The movement to link teacher salary increases to student achievement took a major step forward in Maryland yesterday, as the state's largest teachers union began publicly discussing pay for performance.
While union leaders do not support all of the ideas suggested at yesterday's forum, they indicated they're willing to talk about ideas such as paying more to teachers meeting certain standards or giving bonuses to staffs at schools with large test score gains.
"We need to open our eyes to some of these ideas," said Karl K. Pence, Maryland State Teachers Association president.
The idea of tying teacher salaries to something other than years of experience is slowly gaining popularity nationwide. Last fall, Denver teachers agreed to try out performance pay for some teachers, and Minneapolis teachers accepted a contract that included extra money for achieving goals.
"At both the state and local levels in 2001, there is going to be a new rash of activity," said Allan Odden, a professor at the University of Wisconsin-Madison and co-director of the Consortium for Policy Research in Education, who spoke with the MSTA and others yesterday. "My hope is that we can avoid the failed syndrome of merit pay."
Merit pay -- vigorously opposed by teachers across the nation -- involves giving extra pay to the top 10 percent or 20 percent of teachers in schools, usually with little criteria as to why some teachers get the extra money.
The new trend is for a portion of teachers' salary increases to be linked to meeting certain standards, such as passing teacher exams or earning certification from the National Board for Professional Teaching Standards.
"This is knowledge and skills pay. When teachers show they have met the skills that they need to have, they qualify for a pay increase," Odden told the collection of teachers union leaders from across the state -- as well as many state and local school board members, elected officials and superintendents.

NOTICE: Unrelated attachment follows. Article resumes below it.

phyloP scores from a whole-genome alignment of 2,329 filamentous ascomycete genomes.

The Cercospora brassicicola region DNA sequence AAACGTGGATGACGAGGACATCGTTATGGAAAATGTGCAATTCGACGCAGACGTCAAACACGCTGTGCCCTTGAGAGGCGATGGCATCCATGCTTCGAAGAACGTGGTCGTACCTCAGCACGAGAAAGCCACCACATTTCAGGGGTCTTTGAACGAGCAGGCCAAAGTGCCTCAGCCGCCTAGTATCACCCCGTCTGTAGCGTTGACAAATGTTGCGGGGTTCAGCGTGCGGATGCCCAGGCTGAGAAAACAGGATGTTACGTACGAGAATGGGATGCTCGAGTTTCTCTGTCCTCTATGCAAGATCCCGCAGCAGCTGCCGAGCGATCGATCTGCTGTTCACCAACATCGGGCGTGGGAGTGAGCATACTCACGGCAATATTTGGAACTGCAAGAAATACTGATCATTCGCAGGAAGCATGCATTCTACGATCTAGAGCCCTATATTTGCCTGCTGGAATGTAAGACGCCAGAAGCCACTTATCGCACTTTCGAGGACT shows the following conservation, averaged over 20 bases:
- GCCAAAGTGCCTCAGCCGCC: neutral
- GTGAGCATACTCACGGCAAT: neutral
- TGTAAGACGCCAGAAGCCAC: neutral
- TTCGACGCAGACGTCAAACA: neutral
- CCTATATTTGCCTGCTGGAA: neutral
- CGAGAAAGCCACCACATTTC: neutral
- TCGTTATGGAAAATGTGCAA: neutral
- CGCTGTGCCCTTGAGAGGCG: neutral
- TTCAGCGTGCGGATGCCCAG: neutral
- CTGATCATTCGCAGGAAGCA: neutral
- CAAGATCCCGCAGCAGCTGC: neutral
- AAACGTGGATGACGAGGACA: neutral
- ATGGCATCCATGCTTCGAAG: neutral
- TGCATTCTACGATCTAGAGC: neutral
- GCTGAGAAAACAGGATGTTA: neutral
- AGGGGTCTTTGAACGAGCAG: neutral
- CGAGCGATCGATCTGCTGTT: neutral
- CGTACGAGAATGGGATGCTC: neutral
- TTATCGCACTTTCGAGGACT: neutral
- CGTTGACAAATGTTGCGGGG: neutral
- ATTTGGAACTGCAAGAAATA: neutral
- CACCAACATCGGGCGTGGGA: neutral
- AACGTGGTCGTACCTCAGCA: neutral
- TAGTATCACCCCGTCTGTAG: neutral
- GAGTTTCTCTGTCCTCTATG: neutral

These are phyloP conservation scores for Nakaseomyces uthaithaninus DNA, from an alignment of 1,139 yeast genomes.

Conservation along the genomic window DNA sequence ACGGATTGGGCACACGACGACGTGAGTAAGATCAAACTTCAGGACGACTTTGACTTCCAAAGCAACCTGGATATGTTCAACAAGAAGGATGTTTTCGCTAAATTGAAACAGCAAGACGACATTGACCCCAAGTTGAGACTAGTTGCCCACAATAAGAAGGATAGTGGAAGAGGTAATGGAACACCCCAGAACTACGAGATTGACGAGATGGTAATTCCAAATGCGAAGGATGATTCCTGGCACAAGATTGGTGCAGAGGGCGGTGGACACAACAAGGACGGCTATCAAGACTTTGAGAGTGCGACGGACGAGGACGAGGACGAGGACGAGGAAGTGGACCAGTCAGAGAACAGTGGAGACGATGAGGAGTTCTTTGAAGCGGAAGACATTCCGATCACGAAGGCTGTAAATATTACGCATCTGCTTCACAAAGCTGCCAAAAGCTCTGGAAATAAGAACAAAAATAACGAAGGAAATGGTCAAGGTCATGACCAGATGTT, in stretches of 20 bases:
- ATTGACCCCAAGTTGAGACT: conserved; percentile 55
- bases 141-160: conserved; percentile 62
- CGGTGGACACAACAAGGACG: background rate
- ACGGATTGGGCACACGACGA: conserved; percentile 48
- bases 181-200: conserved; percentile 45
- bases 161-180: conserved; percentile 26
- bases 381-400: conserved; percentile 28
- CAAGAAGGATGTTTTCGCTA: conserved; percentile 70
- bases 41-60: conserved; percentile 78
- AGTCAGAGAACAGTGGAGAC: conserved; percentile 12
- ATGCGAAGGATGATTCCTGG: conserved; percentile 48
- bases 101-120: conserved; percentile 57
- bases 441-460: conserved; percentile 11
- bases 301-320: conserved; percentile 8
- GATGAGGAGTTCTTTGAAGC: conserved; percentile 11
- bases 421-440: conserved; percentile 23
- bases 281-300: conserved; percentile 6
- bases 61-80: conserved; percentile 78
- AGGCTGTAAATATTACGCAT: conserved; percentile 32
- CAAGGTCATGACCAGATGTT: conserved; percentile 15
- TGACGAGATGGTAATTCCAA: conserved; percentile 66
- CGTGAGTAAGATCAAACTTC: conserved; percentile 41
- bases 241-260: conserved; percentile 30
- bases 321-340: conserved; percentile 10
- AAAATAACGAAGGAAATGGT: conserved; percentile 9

In Maryland, the move to link pay to teacher performance has been led recently by Prince George's County's first-year superintendent, Iris T. Metts, who has tied a portion of her salary to her system's performance. Metts says she wants to negotiate performance pay with the county's teachers union in the next few years.
State schools Superintendent Nancy S. Grasmick supports the concept, though she acknowledges most teacher pay issues are negotiated at the local school system level.
Odden -- one of the country's leading researchers into using teacher pay to improve student achievement -- said Maryland is the first state in which the state teachers union invited him to speak at a statewide meeting.
"If you're willing to talk about it, it's possible you can change compensation as part of your standards-based reform efforts in Maryland," he told state educators.
Maryland awards money to elementary and middle schools posting large gains on the state's annual exams for two consecutive years, but that money can be used only to support instruction through activities such as buying new textbooks or giving teachers more training.
Some Maryland school systems award extra pay to teachers who earn national certification, and the General Assembly approved such a measure last spring, though it will not receive funding until next school year.
Odden suggested that the state consider bonuses for those working at improving schools -- not just for teachers, but for all staff members.
While teachers union leaders said they hope to continue discussing pay for performance, they said the more critical salary issue is increasing it for all teachers. "With all of the wonderful things we have done in education in Maryland, we haven't kept pace in compensation for teachers," Pence said.